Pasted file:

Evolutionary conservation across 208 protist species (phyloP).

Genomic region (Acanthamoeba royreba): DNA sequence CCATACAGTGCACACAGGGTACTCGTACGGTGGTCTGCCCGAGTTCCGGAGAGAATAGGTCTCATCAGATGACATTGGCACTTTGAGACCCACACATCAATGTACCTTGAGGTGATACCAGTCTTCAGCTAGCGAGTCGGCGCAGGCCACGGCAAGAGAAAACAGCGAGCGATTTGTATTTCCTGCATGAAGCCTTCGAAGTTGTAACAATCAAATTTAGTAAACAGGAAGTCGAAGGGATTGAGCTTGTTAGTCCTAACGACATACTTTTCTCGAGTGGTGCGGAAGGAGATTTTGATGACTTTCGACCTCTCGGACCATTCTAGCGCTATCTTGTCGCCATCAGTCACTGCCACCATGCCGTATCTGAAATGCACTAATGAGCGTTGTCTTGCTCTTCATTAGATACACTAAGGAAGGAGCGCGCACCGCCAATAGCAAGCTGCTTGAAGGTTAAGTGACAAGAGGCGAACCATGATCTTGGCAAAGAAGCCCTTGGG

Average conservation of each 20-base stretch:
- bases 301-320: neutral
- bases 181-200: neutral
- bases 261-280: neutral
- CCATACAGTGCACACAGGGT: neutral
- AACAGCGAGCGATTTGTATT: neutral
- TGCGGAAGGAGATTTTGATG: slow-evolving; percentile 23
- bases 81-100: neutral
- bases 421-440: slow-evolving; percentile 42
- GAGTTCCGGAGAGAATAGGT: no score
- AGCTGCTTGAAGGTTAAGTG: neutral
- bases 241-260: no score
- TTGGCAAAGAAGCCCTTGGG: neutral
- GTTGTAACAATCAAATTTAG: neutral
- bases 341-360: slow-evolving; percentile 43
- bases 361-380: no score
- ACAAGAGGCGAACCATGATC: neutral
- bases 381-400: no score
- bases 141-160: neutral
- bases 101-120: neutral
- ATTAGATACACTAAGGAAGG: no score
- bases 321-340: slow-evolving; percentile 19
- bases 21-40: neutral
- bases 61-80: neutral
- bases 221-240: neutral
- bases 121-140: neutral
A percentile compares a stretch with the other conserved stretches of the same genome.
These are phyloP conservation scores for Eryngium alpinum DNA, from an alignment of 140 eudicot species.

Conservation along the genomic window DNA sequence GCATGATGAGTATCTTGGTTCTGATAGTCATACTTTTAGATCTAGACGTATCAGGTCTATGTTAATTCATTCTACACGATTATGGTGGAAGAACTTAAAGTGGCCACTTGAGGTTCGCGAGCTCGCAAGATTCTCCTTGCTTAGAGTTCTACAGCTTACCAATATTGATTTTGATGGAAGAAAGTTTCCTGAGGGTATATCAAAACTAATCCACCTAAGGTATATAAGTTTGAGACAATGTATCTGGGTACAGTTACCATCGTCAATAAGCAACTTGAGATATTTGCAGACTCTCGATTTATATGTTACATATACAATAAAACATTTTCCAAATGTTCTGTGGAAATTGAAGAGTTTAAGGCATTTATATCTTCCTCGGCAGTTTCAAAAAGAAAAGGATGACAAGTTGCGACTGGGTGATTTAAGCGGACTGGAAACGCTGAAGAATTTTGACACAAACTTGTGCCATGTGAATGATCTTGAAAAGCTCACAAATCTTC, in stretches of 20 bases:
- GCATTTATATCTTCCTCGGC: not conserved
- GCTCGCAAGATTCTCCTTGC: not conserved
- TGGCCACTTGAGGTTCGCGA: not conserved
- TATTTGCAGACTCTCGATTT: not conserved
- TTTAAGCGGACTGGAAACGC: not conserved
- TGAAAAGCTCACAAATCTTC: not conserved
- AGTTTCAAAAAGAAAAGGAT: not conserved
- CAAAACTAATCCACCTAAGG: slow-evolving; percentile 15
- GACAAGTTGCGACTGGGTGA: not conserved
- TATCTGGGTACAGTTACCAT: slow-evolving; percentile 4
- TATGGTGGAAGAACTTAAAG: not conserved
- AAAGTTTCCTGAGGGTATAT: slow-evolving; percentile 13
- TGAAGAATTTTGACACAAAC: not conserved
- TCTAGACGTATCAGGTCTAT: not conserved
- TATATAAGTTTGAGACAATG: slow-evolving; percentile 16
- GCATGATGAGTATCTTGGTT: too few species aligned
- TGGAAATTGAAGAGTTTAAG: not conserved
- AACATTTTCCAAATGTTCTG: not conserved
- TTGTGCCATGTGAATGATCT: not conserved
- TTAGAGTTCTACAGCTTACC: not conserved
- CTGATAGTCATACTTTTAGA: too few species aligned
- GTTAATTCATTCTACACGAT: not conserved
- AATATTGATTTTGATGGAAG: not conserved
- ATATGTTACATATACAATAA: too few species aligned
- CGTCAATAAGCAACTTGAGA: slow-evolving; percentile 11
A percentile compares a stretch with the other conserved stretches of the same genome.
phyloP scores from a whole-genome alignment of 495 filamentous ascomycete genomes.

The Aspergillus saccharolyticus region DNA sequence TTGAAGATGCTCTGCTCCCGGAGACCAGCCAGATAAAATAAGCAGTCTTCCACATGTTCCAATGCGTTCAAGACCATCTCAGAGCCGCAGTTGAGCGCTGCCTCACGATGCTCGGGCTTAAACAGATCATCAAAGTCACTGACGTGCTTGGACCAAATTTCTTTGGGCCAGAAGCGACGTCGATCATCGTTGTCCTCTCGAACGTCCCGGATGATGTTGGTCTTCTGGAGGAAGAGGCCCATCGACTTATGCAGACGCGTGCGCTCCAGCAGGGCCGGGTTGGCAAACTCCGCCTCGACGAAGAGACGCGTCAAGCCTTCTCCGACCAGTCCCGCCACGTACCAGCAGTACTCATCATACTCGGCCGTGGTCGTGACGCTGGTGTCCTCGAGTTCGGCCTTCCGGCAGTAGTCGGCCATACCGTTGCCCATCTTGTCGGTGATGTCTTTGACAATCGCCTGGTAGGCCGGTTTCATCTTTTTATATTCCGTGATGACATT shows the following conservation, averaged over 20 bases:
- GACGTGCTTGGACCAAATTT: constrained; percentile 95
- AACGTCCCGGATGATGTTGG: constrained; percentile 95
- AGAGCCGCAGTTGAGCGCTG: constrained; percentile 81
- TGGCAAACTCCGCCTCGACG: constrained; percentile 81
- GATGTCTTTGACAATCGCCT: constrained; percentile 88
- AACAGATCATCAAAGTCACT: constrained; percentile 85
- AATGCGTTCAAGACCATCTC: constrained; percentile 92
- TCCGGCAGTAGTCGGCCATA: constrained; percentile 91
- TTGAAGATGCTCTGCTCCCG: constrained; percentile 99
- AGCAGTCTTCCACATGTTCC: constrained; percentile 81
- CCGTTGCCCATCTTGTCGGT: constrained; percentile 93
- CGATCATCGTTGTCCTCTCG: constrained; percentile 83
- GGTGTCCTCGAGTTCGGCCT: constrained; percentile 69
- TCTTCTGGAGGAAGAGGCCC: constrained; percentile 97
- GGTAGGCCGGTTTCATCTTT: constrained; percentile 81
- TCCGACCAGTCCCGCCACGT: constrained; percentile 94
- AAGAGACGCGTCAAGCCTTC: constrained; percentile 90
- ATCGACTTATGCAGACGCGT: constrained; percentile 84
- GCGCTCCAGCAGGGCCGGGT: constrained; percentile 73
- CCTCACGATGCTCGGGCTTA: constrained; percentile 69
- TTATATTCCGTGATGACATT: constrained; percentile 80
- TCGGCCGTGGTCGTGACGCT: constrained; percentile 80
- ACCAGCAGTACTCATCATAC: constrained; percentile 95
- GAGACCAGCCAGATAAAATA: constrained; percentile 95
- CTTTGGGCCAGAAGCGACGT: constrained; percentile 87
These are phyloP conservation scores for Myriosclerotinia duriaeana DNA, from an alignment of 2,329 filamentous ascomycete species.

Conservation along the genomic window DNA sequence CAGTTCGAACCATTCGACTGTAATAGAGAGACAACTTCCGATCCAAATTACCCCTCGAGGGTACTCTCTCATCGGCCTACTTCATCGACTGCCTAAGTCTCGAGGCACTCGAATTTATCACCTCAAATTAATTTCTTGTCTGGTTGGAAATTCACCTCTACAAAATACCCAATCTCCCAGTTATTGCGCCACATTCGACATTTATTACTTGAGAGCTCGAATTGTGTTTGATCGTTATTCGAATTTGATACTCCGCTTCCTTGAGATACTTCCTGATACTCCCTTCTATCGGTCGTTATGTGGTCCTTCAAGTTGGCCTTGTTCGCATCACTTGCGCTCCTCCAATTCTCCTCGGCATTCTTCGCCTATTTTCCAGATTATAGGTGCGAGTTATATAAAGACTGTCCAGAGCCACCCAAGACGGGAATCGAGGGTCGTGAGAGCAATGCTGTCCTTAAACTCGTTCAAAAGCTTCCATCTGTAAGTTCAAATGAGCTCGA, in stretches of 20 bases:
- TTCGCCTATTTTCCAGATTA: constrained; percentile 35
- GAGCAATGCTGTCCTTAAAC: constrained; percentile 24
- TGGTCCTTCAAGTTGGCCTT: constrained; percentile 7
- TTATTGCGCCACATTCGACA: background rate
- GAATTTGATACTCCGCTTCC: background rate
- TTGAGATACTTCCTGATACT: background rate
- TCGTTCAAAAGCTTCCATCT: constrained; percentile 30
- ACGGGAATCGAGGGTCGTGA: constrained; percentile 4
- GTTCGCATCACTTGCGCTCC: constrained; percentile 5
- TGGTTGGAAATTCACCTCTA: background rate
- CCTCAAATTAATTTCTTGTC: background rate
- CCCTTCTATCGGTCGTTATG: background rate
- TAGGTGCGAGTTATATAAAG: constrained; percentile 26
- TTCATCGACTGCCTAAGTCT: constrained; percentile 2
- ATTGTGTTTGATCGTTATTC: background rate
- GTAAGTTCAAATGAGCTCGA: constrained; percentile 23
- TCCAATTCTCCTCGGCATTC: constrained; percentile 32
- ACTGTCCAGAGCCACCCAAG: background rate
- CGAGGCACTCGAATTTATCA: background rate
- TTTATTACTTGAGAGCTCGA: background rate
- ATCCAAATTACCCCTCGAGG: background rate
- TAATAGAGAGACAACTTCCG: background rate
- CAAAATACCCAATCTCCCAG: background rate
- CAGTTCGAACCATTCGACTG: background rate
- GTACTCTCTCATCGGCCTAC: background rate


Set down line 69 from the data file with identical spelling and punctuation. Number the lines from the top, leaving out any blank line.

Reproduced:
- AGCAGTCTTCCACATGTTCC: constrained; percentile 81